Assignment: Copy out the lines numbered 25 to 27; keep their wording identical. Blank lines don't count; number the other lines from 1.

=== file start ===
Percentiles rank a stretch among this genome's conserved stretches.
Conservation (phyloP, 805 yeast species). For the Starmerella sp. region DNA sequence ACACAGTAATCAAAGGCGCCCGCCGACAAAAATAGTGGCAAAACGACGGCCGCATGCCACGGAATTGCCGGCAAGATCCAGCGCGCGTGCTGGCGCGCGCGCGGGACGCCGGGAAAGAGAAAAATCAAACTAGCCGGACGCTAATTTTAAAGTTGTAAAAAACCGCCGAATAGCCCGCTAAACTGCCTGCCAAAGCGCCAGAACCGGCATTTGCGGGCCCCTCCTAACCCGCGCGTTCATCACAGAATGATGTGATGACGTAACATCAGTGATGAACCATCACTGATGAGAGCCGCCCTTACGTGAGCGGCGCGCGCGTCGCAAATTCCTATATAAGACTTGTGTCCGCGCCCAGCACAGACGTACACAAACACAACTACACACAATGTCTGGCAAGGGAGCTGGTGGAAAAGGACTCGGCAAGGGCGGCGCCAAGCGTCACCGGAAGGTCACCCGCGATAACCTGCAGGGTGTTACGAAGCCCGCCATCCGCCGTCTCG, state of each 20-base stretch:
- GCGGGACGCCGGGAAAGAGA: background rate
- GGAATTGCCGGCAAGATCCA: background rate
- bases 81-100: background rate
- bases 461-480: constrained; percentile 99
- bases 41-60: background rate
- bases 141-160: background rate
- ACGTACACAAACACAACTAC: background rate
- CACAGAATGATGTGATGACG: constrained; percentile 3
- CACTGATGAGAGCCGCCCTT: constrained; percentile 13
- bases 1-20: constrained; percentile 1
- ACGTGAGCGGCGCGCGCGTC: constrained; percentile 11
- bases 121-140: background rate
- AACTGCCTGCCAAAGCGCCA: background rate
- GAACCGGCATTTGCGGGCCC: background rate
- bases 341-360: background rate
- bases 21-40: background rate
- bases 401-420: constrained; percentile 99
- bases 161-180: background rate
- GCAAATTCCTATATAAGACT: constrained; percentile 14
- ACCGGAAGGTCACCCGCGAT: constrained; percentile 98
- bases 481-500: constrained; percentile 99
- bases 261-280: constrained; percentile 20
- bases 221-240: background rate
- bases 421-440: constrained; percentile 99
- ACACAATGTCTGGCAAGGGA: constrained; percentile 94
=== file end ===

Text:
- bases 221-240: background rate
- bases 421-440: constrained; percentile 99
- ACACAATGTCTGGCAAGGGA: constrained; percentile 94